Till now, whenever suicides at in-laws came to fore, either the culprits were booked or FIRs were lodged against them. But all that never helped us. One episode leads to another with some days’ uproar around, and then the protesters’ rage cools down. By the way, form how many previous incidents, have we learnt lessons? None. We must stand up with these victims who need moral support before it is too late. NGOs like J&K Women’s Commission and Ahsaas must come forward to provide counseling and emergency helpline numbers to these victims to prevent them from doing any self harming acts. Police can play a big role. Women specificpolice stations can have details of the married girls, families of whom may be visited thrice a year and counseled by particular teams. When police can control drug addiction and restrain peddlers, why this menace can’t be curbed. The families of in-laws should be informed beforehand about the dire consequences of domestic violence, in case they harassed their daughters-in-law. Crimes like dowry, failing to give birth to a son, taunts, mental tortures, immolation, abetment, etc. must be openly taken up with them once marriage consmmates.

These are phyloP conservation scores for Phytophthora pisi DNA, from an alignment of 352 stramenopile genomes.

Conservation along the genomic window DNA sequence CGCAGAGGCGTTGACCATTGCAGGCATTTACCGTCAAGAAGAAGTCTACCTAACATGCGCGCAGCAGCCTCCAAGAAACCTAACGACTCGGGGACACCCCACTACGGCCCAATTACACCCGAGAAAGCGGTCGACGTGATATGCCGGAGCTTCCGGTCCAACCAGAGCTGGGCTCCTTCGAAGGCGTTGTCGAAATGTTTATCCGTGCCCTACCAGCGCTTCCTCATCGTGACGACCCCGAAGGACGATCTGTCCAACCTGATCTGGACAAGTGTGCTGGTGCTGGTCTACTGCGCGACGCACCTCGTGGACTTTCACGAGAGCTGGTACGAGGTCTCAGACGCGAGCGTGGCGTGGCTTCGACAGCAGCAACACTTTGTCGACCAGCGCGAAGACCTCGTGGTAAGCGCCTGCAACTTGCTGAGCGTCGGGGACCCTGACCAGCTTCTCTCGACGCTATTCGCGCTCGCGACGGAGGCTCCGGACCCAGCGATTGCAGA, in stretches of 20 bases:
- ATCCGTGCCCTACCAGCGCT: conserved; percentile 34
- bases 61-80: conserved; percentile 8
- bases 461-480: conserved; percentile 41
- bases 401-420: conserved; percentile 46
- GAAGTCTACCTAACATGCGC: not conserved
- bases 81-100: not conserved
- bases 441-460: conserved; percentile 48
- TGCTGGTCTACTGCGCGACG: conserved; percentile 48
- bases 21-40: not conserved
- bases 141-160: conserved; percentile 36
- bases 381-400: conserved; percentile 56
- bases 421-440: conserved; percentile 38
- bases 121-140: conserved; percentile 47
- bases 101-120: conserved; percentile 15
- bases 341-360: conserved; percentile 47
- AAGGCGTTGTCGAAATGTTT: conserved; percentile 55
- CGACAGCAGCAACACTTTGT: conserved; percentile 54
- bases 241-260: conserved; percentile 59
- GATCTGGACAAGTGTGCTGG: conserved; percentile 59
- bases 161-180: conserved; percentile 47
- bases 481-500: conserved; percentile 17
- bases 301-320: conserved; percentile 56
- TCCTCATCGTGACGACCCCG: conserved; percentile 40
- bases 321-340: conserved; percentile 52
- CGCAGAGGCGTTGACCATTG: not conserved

These women must be psychologically consoled and assured that they are not alone. Most of the times, victims don’t even have their family support. Families must be supportive enough because it’s primarily one’s family, a victim approaches in the first instance. But, what happens, here, usually, when an extreme step is taken by the sufferer. We find it our moral duty, after protests are held, to attend the victim’s funeral. These victims must be assisted at the right time so that tragedies are averted. We need to change our mindset towards these home makers who play a significant role in our society, add color to our lives and set existence going. Let’s jointly stop this evil of domestic violence against women.

Manzoor Akash teaches English, hails from Zone Dangiwacha, Rafiabad

DISCLAIMER: The content in the articles that appear on the editorial pages of Greater Kashmir, and are uploaded on its online edition, is strictly authors' own. GK does not take any responsibility for the accuracy, completeness, suitability, originality, and not plagiarised, or validity of any information on these articles. The information, facts or opinions appearing in these articles in no way refl ect the views of Greater Kashmir, and GK does not assume any responsibility or liability for the same. The responsibility of the content, in whatever manner, is solely, and totally, authors'.

Related Stories

No stories found.
Greater Kashmir